First 3D concrete printing course opens in Ireland
Run by Louth and Meath Education Training Board (LMETB)
Education chiefs in Ireland, where the use of 3D concrete printing is currently limited, are hoping a new training course in 3D concrete printing will help contribute to addressing the need to build more affordable homes, at a quicker pace. The course is the first of its kind in the country and is being run by Louth and Meath Education Training Board (LMETB).
LMETB said it identified the need for training in this area, and hopes that the new 3D concrete printing course will contribute positively to Ireland’s current need for new housing. “The technology is here but the training has not been provided by anyone,” said Martin O’Brien, Chief Executive of Louth Meath Education Training Board.
“We saw an opportunity and potential in this technology to provide houses cheaper, quicker and more efficiently,” he continued. “We’re providing training for architects, technicians, designers, and builders so they can become familiar with the technology.”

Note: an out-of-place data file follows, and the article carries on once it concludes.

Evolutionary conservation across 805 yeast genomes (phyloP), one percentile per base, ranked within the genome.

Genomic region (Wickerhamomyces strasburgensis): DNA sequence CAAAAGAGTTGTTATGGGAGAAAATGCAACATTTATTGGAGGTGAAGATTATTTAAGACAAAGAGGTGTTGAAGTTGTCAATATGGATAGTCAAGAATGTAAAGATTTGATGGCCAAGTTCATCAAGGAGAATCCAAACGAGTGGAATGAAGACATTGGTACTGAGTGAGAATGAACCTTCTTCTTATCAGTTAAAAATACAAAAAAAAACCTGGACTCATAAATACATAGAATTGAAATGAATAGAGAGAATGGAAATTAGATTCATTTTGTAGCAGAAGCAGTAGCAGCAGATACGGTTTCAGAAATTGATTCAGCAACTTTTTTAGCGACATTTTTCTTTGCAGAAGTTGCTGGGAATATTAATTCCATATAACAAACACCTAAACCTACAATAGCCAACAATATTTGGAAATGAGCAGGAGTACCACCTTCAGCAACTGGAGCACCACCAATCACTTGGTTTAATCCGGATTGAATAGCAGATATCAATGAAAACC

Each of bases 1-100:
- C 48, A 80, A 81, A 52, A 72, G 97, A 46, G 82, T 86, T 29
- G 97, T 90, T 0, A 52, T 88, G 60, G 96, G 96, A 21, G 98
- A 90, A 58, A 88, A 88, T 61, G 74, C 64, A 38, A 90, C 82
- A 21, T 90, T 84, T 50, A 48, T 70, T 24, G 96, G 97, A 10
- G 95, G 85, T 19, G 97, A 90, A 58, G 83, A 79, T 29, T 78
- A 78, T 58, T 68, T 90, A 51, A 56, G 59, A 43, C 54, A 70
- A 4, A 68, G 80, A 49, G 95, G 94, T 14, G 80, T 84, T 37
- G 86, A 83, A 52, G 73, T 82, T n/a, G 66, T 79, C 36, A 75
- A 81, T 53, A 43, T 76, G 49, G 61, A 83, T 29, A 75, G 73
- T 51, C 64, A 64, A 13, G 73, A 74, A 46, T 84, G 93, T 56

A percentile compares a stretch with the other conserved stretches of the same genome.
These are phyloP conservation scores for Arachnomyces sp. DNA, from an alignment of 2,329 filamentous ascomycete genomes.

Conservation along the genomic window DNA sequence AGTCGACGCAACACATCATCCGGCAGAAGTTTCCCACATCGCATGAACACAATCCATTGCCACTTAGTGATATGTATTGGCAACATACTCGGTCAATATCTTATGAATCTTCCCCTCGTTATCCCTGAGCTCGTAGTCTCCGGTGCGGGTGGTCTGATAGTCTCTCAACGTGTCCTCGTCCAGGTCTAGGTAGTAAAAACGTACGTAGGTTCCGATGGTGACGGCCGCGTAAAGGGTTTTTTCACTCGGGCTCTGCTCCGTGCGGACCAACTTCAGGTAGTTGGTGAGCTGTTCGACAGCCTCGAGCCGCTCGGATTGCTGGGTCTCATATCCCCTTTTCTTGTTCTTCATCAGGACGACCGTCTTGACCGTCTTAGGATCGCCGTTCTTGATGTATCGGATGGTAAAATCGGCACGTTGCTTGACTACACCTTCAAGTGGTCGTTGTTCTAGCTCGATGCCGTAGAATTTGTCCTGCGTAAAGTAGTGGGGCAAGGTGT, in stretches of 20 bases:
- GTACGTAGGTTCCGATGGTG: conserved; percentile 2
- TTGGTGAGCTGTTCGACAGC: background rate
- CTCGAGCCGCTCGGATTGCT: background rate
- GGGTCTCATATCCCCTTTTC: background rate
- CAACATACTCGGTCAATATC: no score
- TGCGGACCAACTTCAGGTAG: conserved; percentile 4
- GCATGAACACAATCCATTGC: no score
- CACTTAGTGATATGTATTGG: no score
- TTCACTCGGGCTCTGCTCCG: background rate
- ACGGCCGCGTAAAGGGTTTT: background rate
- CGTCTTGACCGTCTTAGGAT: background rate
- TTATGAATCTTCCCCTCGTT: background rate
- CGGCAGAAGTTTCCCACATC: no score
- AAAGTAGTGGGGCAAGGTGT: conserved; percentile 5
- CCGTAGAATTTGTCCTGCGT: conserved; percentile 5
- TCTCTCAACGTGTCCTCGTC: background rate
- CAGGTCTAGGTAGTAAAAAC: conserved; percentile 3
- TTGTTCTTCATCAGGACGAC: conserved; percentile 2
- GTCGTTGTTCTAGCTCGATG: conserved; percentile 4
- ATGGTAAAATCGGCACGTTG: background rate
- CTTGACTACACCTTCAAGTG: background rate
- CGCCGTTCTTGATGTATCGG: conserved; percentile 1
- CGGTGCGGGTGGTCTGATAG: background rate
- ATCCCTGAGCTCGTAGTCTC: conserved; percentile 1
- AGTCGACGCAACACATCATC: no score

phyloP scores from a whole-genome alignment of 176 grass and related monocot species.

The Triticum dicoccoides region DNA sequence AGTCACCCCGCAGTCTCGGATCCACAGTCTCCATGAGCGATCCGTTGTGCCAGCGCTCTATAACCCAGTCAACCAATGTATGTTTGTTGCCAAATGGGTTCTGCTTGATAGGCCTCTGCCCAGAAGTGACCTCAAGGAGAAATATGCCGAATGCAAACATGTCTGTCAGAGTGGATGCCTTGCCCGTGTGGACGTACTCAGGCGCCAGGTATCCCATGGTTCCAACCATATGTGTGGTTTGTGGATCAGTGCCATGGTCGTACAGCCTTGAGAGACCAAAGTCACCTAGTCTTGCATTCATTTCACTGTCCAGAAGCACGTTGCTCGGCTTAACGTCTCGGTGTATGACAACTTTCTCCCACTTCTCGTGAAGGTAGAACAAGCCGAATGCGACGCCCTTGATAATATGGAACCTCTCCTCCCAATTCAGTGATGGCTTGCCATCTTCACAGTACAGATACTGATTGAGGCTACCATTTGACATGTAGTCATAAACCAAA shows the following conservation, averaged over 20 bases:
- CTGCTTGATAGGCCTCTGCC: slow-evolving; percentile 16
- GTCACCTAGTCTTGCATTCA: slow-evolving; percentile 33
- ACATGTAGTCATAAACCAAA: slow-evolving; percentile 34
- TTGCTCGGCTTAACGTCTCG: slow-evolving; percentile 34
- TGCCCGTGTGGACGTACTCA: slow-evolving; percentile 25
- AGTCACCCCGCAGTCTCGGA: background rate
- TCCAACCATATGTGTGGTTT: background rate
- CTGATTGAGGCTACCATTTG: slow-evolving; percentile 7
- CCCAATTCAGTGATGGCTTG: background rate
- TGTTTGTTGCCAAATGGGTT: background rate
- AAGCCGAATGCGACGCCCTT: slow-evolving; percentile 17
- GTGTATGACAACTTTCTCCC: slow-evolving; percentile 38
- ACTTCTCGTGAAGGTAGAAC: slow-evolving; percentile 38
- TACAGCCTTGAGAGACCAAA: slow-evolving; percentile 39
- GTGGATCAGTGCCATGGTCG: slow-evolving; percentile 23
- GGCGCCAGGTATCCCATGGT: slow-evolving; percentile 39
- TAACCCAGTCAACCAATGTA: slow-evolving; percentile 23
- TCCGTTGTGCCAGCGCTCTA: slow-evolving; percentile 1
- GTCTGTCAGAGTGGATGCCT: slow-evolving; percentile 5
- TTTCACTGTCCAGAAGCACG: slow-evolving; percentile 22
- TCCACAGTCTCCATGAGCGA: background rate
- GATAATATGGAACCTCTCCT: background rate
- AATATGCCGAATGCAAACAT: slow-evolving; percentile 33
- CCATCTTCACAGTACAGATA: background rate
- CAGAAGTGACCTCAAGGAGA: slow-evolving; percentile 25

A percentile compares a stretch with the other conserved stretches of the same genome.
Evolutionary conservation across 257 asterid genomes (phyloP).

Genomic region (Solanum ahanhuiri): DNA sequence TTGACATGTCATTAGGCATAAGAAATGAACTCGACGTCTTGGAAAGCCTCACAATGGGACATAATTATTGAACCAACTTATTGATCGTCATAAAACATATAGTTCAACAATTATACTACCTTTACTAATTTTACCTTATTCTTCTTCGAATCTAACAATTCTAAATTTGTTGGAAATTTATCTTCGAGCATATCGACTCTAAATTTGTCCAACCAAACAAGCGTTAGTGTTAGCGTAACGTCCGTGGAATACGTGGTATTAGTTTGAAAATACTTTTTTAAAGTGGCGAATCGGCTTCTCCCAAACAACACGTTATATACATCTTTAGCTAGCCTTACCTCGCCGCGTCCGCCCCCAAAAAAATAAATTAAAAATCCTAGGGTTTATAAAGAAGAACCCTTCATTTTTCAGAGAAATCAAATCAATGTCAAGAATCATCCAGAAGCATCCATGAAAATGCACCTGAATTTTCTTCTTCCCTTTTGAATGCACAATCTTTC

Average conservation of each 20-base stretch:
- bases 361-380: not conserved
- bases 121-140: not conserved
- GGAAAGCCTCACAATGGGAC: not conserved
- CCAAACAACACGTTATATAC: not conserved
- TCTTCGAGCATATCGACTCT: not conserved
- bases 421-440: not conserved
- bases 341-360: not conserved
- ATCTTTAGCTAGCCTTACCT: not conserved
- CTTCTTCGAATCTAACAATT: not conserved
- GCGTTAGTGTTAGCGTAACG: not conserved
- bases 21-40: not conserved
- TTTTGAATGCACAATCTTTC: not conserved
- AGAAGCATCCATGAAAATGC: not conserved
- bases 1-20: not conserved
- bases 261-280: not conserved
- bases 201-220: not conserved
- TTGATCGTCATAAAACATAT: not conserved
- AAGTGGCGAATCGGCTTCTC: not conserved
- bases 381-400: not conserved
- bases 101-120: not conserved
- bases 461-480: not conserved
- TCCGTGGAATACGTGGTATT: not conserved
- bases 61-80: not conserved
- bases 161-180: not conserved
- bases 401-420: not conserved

Other countries, including the United States and the Netherlands, are already building properties with 3D printers.
“Labour and productivity are the main drivers for this technology. We really do see it making a difference in social housing but also delivering at a rapid rate,” said Marchant van den Heever, a trainer with LMETB.
“We’re seeing a global uptake on this technology. German regulations have been passed on it. The UAE showing a lot of interest as well as the US,” continued Marchant van den Heever. “Obviously it depends on the size of the house but we’re moving at 1,500sqm an hour so you can do a three-bedroom house in less than a week.”
“In certain areas of the construction industry, it’s going to be a no-brainer,” said Mark McGowan, a former joiner, and now trainer, who believes 3D concrete printing is the way of the future. “What we see is practical and more cost-effective and every month, with more research and development, it’s only going to get faster.”
Minister for Housing, Darragh O’Brien, said that he welcomed new approaches and innovation in the construction sector “that reduces costs, and speeds up delivery, while maintaining high standards”.
Darragh O’Brien pointed to the Housing for All housing plan which commits the Government to drive innovation and productivity in order to reduce residential construction costs, adding that a new national Construction Technology Centre will support these new advancements in technology.